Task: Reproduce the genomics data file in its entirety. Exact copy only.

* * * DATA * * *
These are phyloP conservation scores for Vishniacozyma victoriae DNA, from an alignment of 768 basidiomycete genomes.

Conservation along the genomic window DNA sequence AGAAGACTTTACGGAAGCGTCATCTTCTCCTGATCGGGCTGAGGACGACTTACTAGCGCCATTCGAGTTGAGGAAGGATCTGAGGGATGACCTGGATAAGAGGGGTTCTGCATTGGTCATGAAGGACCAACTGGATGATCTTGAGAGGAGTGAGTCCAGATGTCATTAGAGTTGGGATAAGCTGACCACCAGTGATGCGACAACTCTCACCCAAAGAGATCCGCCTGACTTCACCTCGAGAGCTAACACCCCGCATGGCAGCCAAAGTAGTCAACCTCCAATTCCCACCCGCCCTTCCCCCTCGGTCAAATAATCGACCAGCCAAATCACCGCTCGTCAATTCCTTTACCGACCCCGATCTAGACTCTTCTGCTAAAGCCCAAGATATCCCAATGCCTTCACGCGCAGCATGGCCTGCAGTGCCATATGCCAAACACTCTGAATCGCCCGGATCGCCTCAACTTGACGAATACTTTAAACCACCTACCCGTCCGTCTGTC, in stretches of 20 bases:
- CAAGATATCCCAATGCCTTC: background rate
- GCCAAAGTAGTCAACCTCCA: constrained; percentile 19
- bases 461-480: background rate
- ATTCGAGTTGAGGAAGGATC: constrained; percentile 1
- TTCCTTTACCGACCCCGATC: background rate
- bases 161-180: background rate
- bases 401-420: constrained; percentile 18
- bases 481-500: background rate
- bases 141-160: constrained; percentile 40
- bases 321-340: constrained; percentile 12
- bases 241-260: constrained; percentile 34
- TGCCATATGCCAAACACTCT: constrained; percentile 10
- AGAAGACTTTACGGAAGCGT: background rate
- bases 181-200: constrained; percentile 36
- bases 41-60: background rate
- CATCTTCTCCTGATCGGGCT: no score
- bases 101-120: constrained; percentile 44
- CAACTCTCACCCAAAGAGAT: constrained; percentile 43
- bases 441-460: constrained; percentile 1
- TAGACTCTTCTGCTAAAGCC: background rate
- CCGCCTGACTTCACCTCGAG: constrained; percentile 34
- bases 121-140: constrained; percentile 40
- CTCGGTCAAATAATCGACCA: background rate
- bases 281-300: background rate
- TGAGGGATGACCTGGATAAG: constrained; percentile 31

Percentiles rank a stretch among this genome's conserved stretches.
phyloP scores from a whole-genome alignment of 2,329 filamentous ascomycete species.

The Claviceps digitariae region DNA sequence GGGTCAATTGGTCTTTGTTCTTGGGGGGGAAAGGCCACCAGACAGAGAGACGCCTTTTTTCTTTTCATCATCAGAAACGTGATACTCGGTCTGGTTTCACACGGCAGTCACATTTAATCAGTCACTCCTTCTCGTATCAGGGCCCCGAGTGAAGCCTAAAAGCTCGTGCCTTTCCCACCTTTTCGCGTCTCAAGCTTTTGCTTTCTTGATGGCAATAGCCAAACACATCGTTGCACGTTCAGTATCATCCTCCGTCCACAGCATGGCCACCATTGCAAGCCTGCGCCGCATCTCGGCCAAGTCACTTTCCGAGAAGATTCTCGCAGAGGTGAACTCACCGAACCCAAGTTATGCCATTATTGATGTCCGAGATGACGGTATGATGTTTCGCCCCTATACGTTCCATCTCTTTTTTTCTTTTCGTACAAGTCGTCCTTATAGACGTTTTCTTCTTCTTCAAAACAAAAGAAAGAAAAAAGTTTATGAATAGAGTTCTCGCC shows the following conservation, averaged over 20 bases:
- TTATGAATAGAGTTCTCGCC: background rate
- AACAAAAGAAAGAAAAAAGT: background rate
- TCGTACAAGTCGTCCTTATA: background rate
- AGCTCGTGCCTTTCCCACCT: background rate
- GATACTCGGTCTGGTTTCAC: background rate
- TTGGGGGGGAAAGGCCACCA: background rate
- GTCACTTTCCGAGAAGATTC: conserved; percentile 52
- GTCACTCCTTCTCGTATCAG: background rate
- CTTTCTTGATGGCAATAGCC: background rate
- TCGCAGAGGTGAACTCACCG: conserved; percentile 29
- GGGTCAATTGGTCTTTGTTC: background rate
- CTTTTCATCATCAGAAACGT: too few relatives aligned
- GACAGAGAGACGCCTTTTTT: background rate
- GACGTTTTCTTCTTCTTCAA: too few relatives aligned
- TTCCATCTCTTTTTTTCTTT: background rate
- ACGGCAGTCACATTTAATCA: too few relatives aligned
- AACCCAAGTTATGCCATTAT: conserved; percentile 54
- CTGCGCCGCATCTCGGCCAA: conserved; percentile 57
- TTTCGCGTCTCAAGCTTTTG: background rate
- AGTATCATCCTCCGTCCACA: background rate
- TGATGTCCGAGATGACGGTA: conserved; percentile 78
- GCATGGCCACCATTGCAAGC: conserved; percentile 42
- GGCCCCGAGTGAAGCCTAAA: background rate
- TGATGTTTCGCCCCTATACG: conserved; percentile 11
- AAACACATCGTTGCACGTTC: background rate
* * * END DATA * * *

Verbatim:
These are phyloP conservation scores for Vishniacozyma victoriae DNA, from an alignment of 768 basidiomycete genomes.

Conservation along the genomic window DNA sequence AGAAGACTTTACGGAAGCGTCATCTTCTCCTGATCGGGCTGAGGACGACTTACTAGCGCCATTCGAGTTGAGGAAGGATCTGAGGGATGACCTGGATAAGAGGGGTTCTGCATTGGTCATGAAGGACCAACTGGATGATCTTGAGAGGAGTGAGTCCAGATGTCATTAGAGTTGGGATAAGCTGACCACCAGTGATGCGACAACTCTCACCCAAAGAGATCCGCCTGACTTCACCTCGAGAGCTAACACCCCGCATGGCAGCCAAAGTAGTCAACCTCCAATTCCCACCCGCCCTTCCCCCTCGGTCAAATAATCGACCAGCCAAATCACCGCTCGTCAATTCCTTTACCGACCCCGATCTAGACTCTTCTGCTAAAGCCCAAGATATCCCAATGCCTTCACGCGCAGCATGGCCTGCAGTGCCATATGCCAAACACTCTGAATCGCCCGGATCGCCTCAACTTGACGAATACTTTAAACCACCTACCCGTCCGTCTGTC, in stretches of 20 bases:
- CAAGATATCCCAATGCCTTC: background rate
- GCCAAAGTAGTCAACCTCCA: constrained; percentile 19
- bases 461-480: background rate
- ATTCGAGTTGAGGAAGGATC: constrained; percentile 1
- TTCCTTTACCGACCCCGATC: background rate
- bases 161-180: background rate
- bases 401-420: constrained; percentile 18
- bases 481-500: background rate
- bases 141-160: constrained; percentile 40
- bases 321-340: constrained; percentile 12
- bases 241-260: constrained; percentile 34
- TGCCATATGCCAAACACTCT: constrained; percentile 10
- AGAAGACTTTACGGAAGCGT: background rate
- bases 181-200: constrained; percentile 36
- bases 41-60: background rate
- CATCTTCTCCTGATCGGGCT: no score
- bases 101-120: constrained; percentile 44
- CAACTCTCACCCAAAGAGAT: constrained; percentile 43
- bases 441-460: constrained; percentile 1
- TAGACTCTTCTGCTAAAGCC: background rate
- CCGCCTGACTTCACCTCGAG: constrained; percentile 34
- bases 121-140: constrained; percentile 40
- CTCGGTCAAATAATCGACCA: background rate
- bases 281-300: background rate
- TGAGGGATGACCTGGATAAG: constrained; percentile 31

Percentiles rank a stretch among this genome's conserved stretches.
phyloP scores from a whole-genome alignment of 2,329 filamentous ascomycete species.

The Claviceps digitariae region DNA sequence GGGTCAATTGGTCTTTGTTCTTGGGGGGGAAAGGCCACCAGACAGAGAGACGCCTTTTTTCTTTTCATCATCAGAAACGTGATACTCGGTCTGGTTTCACACGGCAGTCACATTTAATCAGTCACTCCTTCTCGTATCAGGGCCCCGAGTGAAGCCTAAAAGCTCGTGCCTTTCCCACCTTTTCGCGTCTCAAGCTTTTGCTTTCTTGATGGCAATAGCCAAACACATCGTTGCACGTTCAGTATCATCCTCCGTCCACAGCATGGCCACCATTGCAAGCCTGCGCCGCATCTCGGCCAAGTCACTTTCCGAGAAGATTCTCGCAGAGGTGAACTCACCGAACCCAAGTTATGCCATTATTGATGTCCGAGATGACGGTATGATGTTTCGCCCCTATACGTTCCATCTCTTTTTTTCTTTTCGTACAAGTCGTCCTTATAGACGTTTTCTTCTTCTTCAAAACAAAAGAAAGAAAAAAGTTTATGAATAGAGTTCTCGCC shows the following conservation, averaged over 20 bases:
- TTATGAATAGAGTTCTCGCC: background rate
- AACAAAAGAAAGAAAAAAGT: background rate
- TCGTACAAGTCGTCCTTATA: background rate
- AGCTCGTGCCTTTCCCACCT: background rate
- GATACTCGGTCTGGTTTCAC: background rate
- TTGGGGGGGAAAGGCCACCA: background rate
- GTCACTTTCCGAGAAGATTC: conserved; percentile 52
- GTCACTCCTTCTCGTATCAG: background rate
- CTTTCTTGATGGCAATAGCC: background rate
- TCGCAGAGGTGAACTCACCG: conserved; percentile 29
- GGGTCAATTGGTCTTTGTTC: background rate
- CTTTTCATCATCAGAAACGT: too few relatives aligned
- GACAGAGAGACGCCTTTTTT: background rate
- GACGTTTTCTTCTTCTTCAA: too few relatives aligned
- TTCCATCTCTTTTTTTCTTT: background rate
- ACGGCAGTCACATTTAATCA: too few relatives aligned
- AACCCAAGTTATGCCATTAT: conserved; percentile 54
- CTGCGCCGCATCTCGGCCAA: conserved; percentile 57
- TTTCGCGTCTCAAGCTTTTG: background rate
- AGTATCATCCTCCGTCCACA: background rate
- TGATGTCCGAGATGACGGTA: conserved; percentile 78
- GCATGGCCACCATTGCAAGC: conserved; percentile 42
- GGCCCCGAGTGAAGCCTAAA: background rate
- TGATGTTTCGCCCCTATACG: conserved; percentile 11
- AAACACATCGTTGCACGTTC: background rate